Local Shop Helps Cultivate Community Creativity
When Susan Council’s employer transferred her to the Scenic City at the turn of the century, she never would have guessed that she would be running her very own bead shop decades later.
By Christina Cannon / Photography by Sarah Unger
“When I first moved to Chattanooga, my family was waiting until the end of the school year to follow, so I needed something to keep me busy without them around,” explains Council. While browsing magazines at a local bookstore, Council came across a bracelet that she wanted to try to make.
“It listed all the materials, but I had no idea how to do it,” she says. After some preliminary research, Council found herself attending weekly bead nights at a small shop in Hixson, and the rest was history. As Council honed her jewelry-making skills, requests from friends and family rolled in, which eventually led her to start attending craft shows as a vendor.
Council would sell jewelry on the side and began cultivating a network of friends who were also interested in beading. It wasn’t uncommon for Council to go on “bead retreats” with her newly found friends, and you better believe if they were ever looking for something in particular, Council was the first person they contacted.
“My friends started calling my stash the ‘bead shop of Susan,’ and it wasn’t long before they really encouraged me to open my own shop,” she explains. In 2015, she took the first step in making that dream a reality and began renting 500 square feet from another artisan, Carolyn Insler of Vision Stained Glass.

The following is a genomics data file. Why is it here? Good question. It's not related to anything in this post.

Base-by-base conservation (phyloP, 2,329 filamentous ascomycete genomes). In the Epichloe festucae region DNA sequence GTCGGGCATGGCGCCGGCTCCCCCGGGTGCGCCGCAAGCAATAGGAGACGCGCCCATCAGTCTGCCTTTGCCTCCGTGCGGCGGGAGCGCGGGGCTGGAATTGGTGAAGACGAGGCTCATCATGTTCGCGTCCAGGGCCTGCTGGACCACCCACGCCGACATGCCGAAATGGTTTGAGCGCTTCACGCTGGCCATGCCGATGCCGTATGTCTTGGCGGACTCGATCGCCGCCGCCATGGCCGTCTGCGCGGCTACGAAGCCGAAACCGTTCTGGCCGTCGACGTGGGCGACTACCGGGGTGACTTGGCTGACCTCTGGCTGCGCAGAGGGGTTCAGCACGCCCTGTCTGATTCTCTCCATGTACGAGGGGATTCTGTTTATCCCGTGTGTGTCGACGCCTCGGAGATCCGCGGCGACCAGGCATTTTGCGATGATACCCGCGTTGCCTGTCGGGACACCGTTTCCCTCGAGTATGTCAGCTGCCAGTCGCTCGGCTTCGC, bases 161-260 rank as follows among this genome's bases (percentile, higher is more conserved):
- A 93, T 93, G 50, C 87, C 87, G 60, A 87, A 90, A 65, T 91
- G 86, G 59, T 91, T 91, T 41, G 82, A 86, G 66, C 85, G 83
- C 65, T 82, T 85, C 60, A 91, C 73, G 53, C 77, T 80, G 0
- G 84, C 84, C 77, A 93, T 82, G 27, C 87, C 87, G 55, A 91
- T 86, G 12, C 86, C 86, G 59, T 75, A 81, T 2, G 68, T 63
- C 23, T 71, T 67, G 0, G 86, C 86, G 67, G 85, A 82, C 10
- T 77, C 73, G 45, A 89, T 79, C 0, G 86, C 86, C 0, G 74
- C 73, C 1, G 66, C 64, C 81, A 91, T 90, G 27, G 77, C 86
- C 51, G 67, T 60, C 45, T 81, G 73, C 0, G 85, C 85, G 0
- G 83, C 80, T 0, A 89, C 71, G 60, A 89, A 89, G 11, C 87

“I was very excited about opening the shop and placing everything, decorating, and finding fixtures. Carolyn and I purchased banners to put outside for opening week, which was all very exciting, but opening week was a letdown,” says Council. “Despite all the banners, with essentially no advertising budget, our opening was rather lackluster.”
With time, Council’s operation grew, and greater profits along with the need for a larger space led her to search for a new property. After operating out of a space on McCallie Avenue for three years, Council once again found herself needing more space. It wasn’t long before she found the perfect place along Lee Highway and transitioned Bead Therapy to a new home.
While still working part-time to help pay the bills, Council now owns her own building and manages a small team that runs the shop.
“All my staff bead and are very knowledgeable about the different techniques in beading,” says Council. “Not only are we the only bead shop in Chattanooga, I think I have the largest assortment of seed beads within 400 miles, so we have a lot to offer.”
In addition to carrying a large assortment of beads, Bead Therapy provides plenty of project kits, classes, and even does jewelry repairs. Council also hosts a weekly open bead night – just like the one where she got her start – when customers can come in, work on pieces, and get help from the shop’s experts.
In the future, Council hopes to offer monthly BYOB classes in which patrons can come enjoy snacks and drinks all while making a piece of contemporary jewelry in a group setting. For now, Council says her main priority is simply weathering the storm.
“I’m focusing on surviving COVID-19 and getting the shop to a point where it can totally support itself,” says Council. “But above all else, I really just enjoy helping people make something that they love and sparking that thing that makes them want to learn and do more.” CS